Researchers address the challenges in creating carbon nanotubes on metal foil
Illustration depicting (left) key steps to scale-up growth of vertically-aligned carbon nanotubes on metal foils for various applications, such as energy storage, thermal interfaces, and wetting and fluidic devices.
Carbon nanotubes (CNTs) provide extraordinary electronic, thermal, mechanical, and transport properties, among many other benefits. Vertically aligned CNT (VACNT) forests have promising potential applications ranging from energy storage to multifunctional fiber production. While CNTs are traditionally made on substrates such as silicon, the process is not compatible with large-scale manufacturing. Metal substrates offer a promising route to overcome scale-up limitations, but they present additional challenges, such as increased roughness and reactivity at high temperatures.
Lawrence Livermore researchers have identified the hurdles in each step of the CNT production process using metal foil substrates and provided a summary of efforts towards overcoming the issues. First, metal selection must account for a variety of chemical, physical, and morphological features. The team identified recent studies, including one completed at LLNL, that demonstrated successful growth of CNT forests on various 2D metal substrates and provided the list of relevant properties and outcomes for metals such as nickel, Inconel, and stainless steel. They found metal composition and surface smoothness to be significant parameters to consider with working with metal foil compared to silicon.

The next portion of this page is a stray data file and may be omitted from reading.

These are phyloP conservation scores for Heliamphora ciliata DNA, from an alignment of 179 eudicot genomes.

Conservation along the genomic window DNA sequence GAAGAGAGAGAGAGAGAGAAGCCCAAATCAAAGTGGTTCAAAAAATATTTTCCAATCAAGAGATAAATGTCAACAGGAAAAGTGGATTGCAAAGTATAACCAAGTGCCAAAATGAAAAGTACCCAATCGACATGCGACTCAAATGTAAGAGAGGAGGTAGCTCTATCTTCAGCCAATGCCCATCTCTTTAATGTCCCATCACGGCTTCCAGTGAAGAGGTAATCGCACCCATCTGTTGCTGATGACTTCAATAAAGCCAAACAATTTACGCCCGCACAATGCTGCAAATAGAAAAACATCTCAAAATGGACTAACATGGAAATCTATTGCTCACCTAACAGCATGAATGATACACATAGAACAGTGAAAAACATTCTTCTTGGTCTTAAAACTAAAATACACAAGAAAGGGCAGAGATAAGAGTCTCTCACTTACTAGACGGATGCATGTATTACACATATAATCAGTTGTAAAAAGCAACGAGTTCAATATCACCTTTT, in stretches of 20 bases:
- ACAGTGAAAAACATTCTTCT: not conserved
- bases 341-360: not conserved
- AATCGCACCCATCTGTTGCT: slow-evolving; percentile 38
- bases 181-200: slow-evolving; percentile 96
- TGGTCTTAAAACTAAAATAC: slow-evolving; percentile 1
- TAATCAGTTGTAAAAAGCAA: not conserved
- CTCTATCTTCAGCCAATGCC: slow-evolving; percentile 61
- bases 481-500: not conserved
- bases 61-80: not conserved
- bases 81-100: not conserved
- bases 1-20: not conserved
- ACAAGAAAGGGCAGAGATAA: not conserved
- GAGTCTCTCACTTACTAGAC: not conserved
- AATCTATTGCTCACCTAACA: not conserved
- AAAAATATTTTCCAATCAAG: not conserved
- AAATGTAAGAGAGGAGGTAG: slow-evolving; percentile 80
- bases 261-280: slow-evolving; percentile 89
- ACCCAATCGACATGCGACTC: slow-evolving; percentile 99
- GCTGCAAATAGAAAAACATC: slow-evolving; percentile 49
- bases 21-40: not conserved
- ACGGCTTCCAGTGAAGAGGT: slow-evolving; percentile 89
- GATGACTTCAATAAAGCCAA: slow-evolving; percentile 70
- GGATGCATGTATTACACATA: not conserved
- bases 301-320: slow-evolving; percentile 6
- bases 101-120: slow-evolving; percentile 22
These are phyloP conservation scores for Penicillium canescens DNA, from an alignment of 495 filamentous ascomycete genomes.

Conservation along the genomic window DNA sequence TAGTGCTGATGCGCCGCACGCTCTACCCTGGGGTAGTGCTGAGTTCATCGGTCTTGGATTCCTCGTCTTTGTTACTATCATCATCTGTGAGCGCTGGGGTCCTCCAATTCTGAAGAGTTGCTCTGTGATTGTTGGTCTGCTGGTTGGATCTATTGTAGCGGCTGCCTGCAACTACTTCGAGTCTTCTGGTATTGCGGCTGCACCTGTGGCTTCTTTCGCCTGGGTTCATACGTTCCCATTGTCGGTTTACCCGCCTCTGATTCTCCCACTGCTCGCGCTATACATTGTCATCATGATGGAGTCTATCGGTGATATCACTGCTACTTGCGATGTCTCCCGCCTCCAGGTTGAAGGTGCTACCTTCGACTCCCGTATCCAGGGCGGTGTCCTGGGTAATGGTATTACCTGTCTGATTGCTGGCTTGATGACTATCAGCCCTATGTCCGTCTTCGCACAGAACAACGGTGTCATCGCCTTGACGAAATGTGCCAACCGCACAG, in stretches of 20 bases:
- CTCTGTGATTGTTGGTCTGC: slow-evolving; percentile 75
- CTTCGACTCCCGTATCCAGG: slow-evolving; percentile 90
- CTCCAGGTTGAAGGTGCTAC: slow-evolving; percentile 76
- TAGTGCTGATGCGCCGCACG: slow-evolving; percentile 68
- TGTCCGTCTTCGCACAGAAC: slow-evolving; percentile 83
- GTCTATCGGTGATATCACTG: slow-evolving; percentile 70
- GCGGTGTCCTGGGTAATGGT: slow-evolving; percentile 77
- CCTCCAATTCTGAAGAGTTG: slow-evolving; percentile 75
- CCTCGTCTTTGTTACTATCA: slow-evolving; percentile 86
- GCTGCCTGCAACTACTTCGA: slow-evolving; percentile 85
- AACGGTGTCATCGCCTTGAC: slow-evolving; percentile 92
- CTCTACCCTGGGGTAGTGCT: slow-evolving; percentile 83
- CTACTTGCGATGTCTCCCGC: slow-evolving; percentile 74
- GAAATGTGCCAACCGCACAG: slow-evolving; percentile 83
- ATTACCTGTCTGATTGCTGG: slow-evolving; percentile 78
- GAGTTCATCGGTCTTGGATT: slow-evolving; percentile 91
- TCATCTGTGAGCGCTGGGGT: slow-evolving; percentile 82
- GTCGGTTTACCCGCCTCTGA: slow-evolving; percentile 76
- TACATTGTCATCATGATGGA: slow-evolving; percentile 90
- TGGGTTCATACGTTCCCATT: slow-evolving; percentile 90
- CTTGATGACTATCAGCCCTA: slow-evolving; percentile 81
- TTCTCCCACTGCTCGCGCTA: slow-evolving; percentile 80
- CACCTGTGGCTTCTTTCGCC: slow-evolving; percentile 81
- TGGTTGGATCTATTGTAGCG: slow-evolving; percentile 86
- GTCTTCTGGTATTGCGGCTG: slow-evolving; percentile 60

The team also found that achieving the desired VACNT product required careful engineering of barrier layers and catalysts. In some cases, metal foils yielded wide diameter, multi-walled CNTs on economical substrates like stainless steel without depositing barrier and catalyst layers, offering the potential to greatly simplify the manufacturing process. On the other hand, coating the metal foil with a barrier layer was necessary to obtain well-graphitized, small-diameter single-walled VACNTs. These successful growths highlighted the feasibility of transitioning even the most challenging VACNT products to the more flexible substates.
This research supports continued progress towards the scalable and economical creation of CNTs, with applications in energy storage, electronics, smart textiles (such as LLNL’s second skin), and membranes.
This work received support from the Laboratory Directed Research and Development program (21-LW-020).
[K. Moyer-Vanderburgh, S.J. Park, F. Fornasiero, Growth of carbon nanotube forests on flexible metal substrates: Advances, challenges, and applications, Carbon (2023), doi: 10.1016/j.carbon.2023.02.054.]
–Physical and Life Sciences Communications Team
TagsBioscience and Bioengineering
Biosciences and Biotechnology
Physical and Life Sciences